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Book by Chesnut Mary
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"A major book of this year."--Edmund Fuller, The Wall Street Journal "Thanks to [Vann Woodward], we have the first authoritative text of this great work, now revealed as the masterpiece it is; the finest work of literature to come out of the Civil War, perhaps one of the half dozen or so most important diaries in al literature; if you will, a Southern War and Peace."--Reid Beddow, The Washington Post Book World "Here is a book to curl up with over a whole lifetime--to read and reread, to ponder and savor."--Selma R. Williams, The Boston Globe "Perhaps one of the half dozen or so most important diaries in all literature; if you will, a Southern 'War and Peace.'"--Reid Beddow, The Washington Post Book World "A feast for Civil War buffs. . . . One of the best firsthand records of the Confederate experience. . . . Mrs. Chestnut's diary is electrifying."--Walter Clemons, Newsweek "An admirable blend of scholarship and style. . . . C. Vann Woodward's impressive edition guarantees that Mary Chestnut's Civil War will take its rightful place as an American classic."--Joan Reardon, Christian Science Monitor Book Review "This definitive edition of her massive, much-revised journal captures vividly the experience of war in the Old South, from the first hopeful days. . . to the ruinous end. . . . The book teems with interesting portraits (of generals and society ladies, of maids and slaves), with reports of battles and balls, and with highly evocative descriptions of everyday scenes (such as men sitting on coffins, talking and laughing) that bring the period to life."--Publisher's Weekly "Mary Chestnut's spirit, wit, independence, and incisive pen come sparkling through, making this a literary as well as historical document of major importance."--Choice "Here is the rich and full context, as the author herself recreated it. It is by all odds the best of all Civil War memoirs, and one of the most remarkable eye-witness accounts to energy from that or any other war."--Louis D. Rubin Jr., The New Republic "Now, thanks to the judicious editing of C. Vann Woodward, the great Yale historian of the South, we can read nearly the whole of Mary Chestnut's work and see precisely which passages came from the original journal of Civil War vintage and which were revised in later years. And this more authentic version is if anything more impressive as the account of an exceptional woman and the society she both represented and questioned. . . . [A] splendid volume."--Kirkus Reviews "Part diary, part work of literary art, Mary Chestnut's Civil War retains its value as an account of a society caught in the vortex of far-reaching change. It is good to have, at long last, a definitive version of this classic, and it is appropriate that Woodward, who has done more to shape the study of southern history than any other historian of his generation, has produced it."--Eric Foner, The History Book Club Review "The 'big' book of 1981--the book that's going to be acclaimed and read and remembered over others. . . . No title has been more anticipated."--William W. Starr, The State (Columbia, South Carolina) "The work is really an epic in which the accumulation of quotidian detail--the weather, parties, receptions, rumors, duels, love affairs, murders, promotions and demotions, intrigues, illnesses, celebrations--provides a sense of the rhythms of ordinary life during those chaotic four years in a way that no other book has done."--William Styron, The New York Review of Books "Underlying even the darkest passages is a cheerfulness of spirit, almost a buoyancy, that in effect aerates the narrative and provides much of its charm and readability. A great epic drama of our greatest national tragedy."--William Styron, The New York Review of Books "A delightful book to read--there can be no other way to state it. And it is interesting enough to be read straight through, while formidable enough to be read slowly and digested. C. Vann Woodward has done a superb job of pulling into a whole the surviving portions of Mary Chestnut's original diary, her later additions and alterations, snatches from her other writings and some letters."--Bennett H. Wall, Virginia Magazine of History and Biography Winner of the 1982 Pulitzer Prize in History "Vann Woodward's long awaited edition of Mary Chestnut's 'Diary' of the Civil War is the first uncorrupted and annotated text of a novelistic memoir, at one an illuminating historical document and a work of genuine literary distinction. Woodward's ingenious blending of the original journals and the subsequent 'Diary' makes this version immensely superior to the previous ones and enables us for the first time to appreciate the mind and art of this remarkable mind."--Daniel Aaron, Harvard UniversityReseña del editor:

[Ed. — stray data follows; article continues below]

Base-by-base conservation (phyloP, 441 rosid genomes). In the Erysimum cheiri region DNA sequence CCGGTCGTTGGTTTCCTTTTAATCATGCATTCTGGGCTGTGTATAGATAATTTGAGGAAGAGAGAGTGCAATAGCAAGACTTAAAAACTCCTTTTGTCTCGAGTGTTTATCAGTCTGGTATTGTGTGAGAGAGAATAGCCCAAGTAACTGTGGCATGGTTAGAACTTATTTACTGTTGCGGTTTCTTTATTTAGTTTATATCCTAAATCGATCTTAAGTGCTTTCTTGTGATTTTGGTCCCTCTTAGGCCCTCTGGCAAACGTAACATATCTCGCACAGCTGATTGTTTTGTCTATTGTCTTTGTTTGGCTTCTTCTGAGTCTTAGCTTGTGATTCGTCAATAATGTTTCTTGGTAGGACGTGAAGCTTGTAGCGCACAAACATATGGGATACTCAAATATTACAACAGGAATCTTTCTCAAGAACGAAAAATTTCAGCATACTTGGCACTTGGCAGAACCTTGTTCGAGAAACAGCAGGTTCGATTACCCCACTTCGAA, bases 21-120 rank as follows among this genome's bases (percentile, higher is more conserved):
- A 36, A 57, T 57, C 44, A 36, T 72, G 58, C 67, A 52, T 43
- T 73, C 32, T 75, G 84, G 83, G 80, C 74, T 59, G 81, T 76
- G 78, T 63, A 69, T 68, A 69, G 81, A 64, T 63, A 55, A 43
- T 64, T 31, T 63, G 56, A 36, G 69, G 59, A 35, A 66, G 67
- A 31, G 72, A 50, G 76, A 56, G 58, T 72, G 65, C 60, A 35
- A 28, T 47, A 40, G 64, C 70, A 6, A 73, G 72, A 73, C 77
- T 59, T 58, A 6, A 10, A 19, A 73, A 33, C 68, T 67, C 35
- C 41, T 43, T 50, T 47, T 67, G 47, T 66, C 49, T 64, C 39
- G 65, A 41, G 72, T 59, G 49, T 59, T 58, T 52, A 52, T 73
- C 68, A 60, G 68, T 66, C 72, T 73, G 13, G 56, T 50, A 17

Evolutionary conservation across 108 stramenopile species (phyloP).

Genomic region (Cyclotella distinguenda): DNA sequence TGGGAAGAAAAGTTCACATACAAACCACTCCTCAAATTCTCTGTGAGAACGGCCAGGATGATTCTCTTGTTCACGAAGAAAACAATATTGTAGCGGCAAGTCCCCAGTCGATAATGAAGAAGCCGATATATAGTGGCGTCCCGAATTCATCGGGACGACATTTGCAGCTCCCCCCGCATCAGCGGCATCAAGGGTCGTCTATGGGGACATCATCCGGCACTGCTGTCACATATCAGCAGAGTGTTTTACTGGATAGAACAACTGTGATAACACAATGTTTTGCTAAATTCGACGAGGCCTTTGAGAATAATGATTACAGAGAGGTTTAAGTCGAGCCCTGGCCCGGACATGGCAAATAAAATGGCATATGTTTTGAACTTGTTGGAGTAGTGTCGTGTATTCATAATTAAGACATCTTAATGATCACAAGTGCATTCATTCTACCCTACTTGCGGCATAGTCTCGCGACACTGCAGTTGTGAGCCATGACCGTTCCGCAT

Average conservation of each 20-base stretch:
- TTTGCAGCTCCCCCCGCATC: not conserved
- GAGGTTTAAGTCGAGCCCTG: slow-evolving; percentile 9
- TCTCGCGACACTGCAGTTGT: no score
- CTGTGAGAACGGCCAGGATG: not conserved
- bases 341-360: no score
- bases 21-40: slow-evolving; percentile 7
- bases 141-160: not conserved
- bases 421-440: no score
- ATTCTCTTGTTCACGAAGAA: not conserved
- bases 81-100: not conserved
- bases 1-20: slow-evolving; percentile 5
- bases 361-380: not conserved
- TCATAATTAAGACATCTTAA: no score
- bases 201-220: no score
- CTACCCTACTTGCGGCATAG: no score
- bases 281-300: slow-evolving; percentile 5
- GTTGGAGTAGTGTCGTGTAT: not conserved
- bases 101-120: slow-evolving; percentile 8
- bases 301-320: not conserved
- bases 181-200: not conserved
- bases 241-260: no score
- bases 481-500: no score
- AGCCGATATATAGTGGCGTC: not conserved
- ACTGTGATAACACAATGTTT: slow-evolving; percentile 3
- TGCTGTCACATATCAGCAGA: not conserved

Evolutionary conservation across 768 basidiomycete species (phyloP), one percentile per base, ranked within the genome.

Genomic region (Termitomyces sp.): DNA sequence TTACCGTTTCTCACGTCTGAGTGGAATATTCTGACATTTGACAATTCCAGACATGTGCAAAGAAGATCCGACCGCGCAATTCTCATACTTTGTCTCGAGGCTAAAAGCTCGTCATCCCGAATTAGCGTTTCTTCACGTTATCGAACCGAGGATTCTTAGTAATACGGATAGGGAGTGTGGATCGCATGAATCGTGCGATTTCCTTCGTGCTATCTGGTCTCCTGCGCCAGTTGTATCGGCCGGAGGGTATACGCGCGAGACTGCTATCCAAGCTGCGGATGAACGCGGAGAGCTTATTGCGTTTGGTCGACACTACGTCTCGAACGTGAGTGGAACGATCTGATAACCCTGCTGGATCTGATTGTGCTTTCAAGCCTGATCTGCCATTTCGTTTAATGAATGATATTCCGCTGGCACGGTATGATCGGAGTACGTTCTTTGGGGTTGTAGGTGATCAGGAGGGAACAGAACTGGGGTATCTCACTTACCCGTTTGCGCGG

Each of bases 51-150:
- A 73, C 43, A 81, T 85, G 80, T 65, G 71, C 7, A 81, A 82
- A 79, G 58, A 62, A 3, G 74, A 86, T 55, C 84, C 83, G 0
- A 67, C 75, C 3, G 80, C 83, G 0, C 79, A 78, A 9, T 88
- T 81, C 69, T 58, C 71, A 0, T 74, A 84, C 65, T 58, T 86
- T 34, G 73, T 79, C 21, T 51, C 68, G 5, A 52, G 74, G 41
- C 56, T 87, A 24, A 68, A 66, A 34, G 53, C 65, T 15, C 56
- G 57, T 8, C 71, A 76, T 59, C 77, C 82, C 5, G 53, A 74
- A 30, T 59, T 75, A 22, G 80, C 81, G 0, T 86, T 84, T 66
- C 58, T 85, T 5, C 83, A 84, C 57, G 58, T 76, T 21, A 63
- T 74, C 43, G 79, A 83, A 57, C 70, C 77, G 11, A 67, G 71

"A feast for Civil War buffs...One of the best firsthand records of the Confederate experience...Electrifying."-Walter Clemons, Newsweek "Here is a book to curl up with over a whole lifetime-to read and reread, to ponder and savor."-Selma R. Williams, The Boston Globe "A painfully brilliant record of our old America at daggers drawn...Mary Chestnut's wit and shrewdness, her fierce abhorrence of slavery, her feminist ambitions, maker her observations peculiarly modern...C. Vann Woodward's editing...is exemplary...He has reacquainted us with a remarkable woman; and she has reacquainted us with the living past."-Andrew Klavan, Saturday Review "Here is the rich and full context, as the author herself recreated it. It is by all odds the best of all civil War memoirs, and one of the most remarkable eye-witness accounts to emerge from that or any other war."-Louis D. Rubin, Jr., The New Republic "Chestnut's prose and insights dazzle. Lively sketches, biting characterizations, entertaining anecdotes, and vivid reflections fill the page."-Catherine Clinton, The Journal of American History "Thanks to [C. Vann Woodawrd], we have the first authoritative text of this great work now revealed as the masterpiece it is; the finest work of literature to come out of the Civil War, perhaps one of the half dozen or so most important diaries in all literature; if you will, a Southern War and Peace."-Reid Beddow, The Washington Post Book World "A great epic drama of our greatest national tragedy."-William Styron, The New York Review of Books Winner of the 1982 Pulitzer Prize in History C. Vann Woodward is Sterling Professor Emeritus of History at Yale University.